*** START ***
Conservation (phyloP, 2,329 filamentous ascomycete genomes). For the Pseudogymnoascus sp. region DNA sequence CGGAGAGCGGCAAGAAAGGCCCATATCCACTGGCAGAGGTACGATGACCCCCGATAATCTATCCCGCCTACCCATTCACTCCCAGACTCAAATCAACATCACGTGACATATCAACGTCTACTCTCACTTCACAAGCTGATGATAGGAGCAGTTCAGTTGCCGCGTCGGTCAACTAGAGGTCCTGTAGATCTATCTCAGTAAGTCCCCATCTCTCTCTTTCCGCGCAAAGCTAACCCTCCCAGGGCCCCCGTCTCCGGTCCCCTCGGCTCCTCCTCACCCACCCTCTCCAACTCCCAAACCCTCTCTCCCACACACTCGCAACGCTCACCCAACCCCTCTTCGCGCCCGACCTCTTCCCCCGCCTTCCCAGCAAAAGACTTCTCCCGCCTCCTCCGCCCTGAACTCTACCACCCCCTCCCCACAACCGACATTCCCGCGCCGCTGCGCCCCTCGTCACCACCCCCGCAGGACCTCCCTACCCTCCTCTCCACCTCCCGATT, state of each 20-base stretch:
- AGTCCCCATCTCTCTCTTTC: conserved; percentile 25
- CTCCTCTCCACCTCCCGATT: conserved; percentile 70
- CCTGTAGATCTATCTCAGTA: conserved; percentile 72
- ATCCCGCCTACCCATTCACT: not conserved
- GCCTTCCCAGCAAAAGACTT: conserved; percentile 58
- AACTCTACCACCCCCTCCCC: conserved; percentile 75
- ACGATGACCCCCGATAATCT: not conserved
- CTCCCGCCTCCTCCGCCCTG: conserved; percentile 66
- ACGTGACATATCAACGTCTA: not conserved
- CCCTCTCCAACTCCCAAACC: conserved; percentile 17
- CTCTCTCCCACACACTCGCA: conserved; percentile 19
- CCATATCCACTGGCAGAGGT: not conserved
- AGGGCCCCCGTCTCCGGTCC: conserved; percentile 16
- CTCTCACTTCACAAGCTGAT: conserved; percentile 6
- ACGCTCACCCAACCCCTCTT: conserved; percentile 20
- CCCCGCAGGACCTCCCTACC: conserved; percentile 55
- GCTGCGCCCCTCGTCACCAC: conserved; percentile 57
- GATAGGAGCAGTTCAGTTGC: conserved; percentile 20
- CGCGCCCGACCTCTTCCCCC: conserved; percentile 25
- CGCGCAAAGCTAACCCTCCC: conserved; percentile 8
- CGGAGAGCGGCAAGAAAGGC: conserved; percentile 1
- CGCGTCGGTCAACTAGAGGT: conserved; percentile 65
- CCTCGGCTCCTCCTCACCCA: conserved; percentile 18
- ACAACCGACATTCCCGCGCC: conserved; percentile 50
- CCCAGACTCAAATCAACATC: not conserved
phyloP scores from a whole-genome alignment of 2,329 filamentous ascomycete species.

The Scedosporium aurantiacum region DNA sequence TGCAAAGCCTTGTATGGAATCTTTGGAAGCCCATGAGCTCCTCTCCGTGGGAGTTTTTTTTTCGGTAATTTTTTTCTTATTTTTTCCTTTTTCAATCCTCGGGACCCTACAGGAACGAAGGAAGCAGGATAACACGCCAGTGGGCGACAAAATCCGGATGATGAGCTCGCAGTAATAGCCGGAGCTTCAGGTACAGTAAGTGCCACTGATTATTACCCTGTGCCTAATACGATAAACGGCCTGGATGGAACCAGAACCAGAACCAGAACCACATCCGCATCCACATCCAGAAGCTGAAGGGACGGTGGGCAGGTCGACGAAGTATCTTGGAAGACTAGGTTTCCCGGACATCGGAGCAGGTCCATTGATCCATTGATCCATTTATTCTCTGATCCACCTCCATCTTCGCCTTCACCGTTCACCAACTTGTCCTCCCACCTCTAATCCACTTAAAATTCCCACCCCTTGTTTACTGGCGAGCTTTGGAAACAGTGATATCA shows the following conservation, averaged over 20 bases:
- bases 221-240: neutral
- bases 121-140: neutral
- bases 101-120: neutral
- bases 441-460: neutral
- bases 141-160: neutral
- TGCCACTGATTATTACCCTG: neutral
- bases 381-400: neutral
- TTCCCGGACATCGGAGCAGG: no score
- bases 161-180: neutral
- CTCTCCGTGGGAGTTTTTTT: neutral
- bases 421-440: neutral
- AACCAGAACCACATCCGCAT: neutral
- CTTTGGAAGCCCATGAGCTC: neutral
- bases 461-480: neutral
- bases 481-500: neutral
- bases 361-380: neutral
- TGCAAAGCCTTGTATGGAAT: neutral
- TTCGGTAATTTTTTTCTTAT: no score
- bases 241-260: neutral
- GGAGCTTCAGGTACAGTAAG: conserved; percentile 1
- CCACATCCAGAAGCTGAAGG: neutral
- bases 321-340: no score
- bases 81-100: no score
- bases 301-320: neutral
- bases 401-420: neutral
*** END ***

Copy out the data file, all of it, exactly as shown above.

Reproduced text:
Conservation (phyloP, 2,329 filamentous ascomycete genomes). For the Pseudogymnoascus sp. region DNA sequence CGGAGAGCGGCAAGAAAGGCCCATATCCACTGGCAGAGGTACGATGACCCCCGATAATCTATCCCGCCTACCCATTCACTCCCAGACTCAAATCAACATCACGTGACATATCAACGTCTACTCTCACTTCACAAGCTGATGATAGGAGCAGTTCAGTTGCCGCGTCGGTCAACTAGAGGTCCTGTAGATCTATCTCAGTAAGTCCCCATCTCTCTCTTTCCGCGCAAAGCTAACCCTCCCAGGGCCCCCGTCTCCGGTCCCCTCGGCTCCTCCTCACCCACCCTCTCCAACTCCCAAACCCTCTCTCCCACACACTCGCAACGCTCACCCAACCCCTCTTCGCGCCCGACCTCTTCCCCCGCCTTCCCAGCAAAAGACTTCTCCCGCCTCCTCCGCCCTGAACTCTACCACCCCCTCCCCACAACCGACATTCCCGCGCCGCTGCGCCCCTCGTCACCACCCCCGCAGGACCTCCCTACCCTCCTCTCCACCTCCCGATT, state of each 20-base stretch:
- AGTCCCCATCTCTCTCTTTC: conserved; percentile 25
- CTCCTCTCCACCTCCCGATT: conserved; percentile 70
- CCTGTAGATCTATCTCAGTA: conserved; percentile 72
- ATCCCGCCTACCCATTCACT: not conserved
- GCCTTCCCAGCAAAAGACTT: conserved; percentile 58
- AACTCTACCACCCCCTCCCC: conserved; percentile 75
- ACGATGACCCCCGATAATCT: not conserved
- CTCCCGCCTCCTCCGCCCTG: conserved; percentile 66
- ACGTGACATATCAACGTCTA: not conserved
- CCCTCTCCAACTCCCAAACC: conserved; percentile 17
- CTCTCTCCCACACACTCGCA: conserved; percentile 19
- CCATATCCACTGGCAGAGGT: not conserved
- AGGGCCCCCGTCTCCGGTCC: conserved; percentile 16
- CTCTCACTTCACAAGCTGAT: conserved; percentile 6
- ACGCTCACCCAACCCCTCTT: conserved; percentile 20
- CCCCGCAGGACCTCCCTACC: conserved; percentile 55
- GCTGCGCCCCTCGTCACCAC: conserved; percentile 57
- GATAGGAGCAGTTCAGTTGC: conserved; percentile 20
- CGCGCCCGACCTCTTCCCCC: conserved; percentile 25
- CGCGCAAAGCTAACCCTCCC: conserved; percentile 8
- CGGAGAGCGGCAAGAAAGGC: conserved; percentile 1
- CGCGTCGGTCAACTAGAGGT: conserved; percentile 65
- CCTCGGCTCCTCCTCACCCA: conserved; percentile 18
- ACAACCGACATTCCCGCGCC: conserved; percentile 50
- CCCAGACTCAAATCAACATC: not conserved
phyloP scores from a whole-genome alignment of 2,329 filamentous ascomycete species.

The Scedosporium aurantiacum region DNA sequence TGCAAAGCCTTGTATGGAATCTTTGGAAGCCCATGAGCTCCTCTCCGTGGGAGTTTTTTTTTCGGTAATTTTTTTCTTATTTTTTCCTTTTTCAATCCTCGGGACCCTACAGGAACGAAGGAAGCAGGATAACACGCCAGTGGGCGACAAAATCCGGATGATGAGCTCGCAGTAATAGCCGGAGCTTCAGGTACAGTAAGTGCCACTGATTATTACCCTGTGCCTAATACGATAAACGGCCTGGATGGAACCAGAACCAGAACCAGAACCACATCCGCATCCACATCCAGAAGCTGAAGGGACGGTGGGCAGGTCGACGAAGTATCTTGGAAGACTAGGTTTCCCGGACATCGGAGCAGGTCCATTGATCCATTGATCCATTTATTCTCTGATCCACCTCCATCTTCGCCTTCACCGTTCACCAACTTGTCCTCCCACCTCTAATCCACTTAAAATTCCCACCCCTTGTTTACTGGCGAGCTTTGGAAACAGTGATATCA shows the following conservation, averaged over 20 bases:
- bases 221-240: neutral
- bases 121-140: neutral
- bases 101-120: neutral
- bases 441-460: neutral
- bases 141-160: neutral
- TGCCACTGATTATTACCCTG: neutral
- bases 381-400: neutral
- TTCCCGGACATCGGAGCAGG: no score
- bases 161-180: neutral
- CTCTCCGTGGGAGTTTTTTT: neutral
- bases 421-440: neutral
- AACCAGAACCACATCCGCAT: neutral
- CTTTGGAAGCCCATGAGCTC: neutral
- bases 461-480: neutral
- bases 481-500: neutral
- bases 361-380: neutral
- TGCAAAGCCTTGTATGGAAT: neutral
- TTCGGTAATTTTTTTCTTAT: no score
- bases 241-260: neutral
- GGAGCTTCAGGTACAGTAAG: conserved; percentile 1
- CCACATCCAGAAGCTGAAGG: neutral
- bases 321-340: no score
- bases 81-100: no score
- bases 301-320: neutral
- bases 401-420: neutral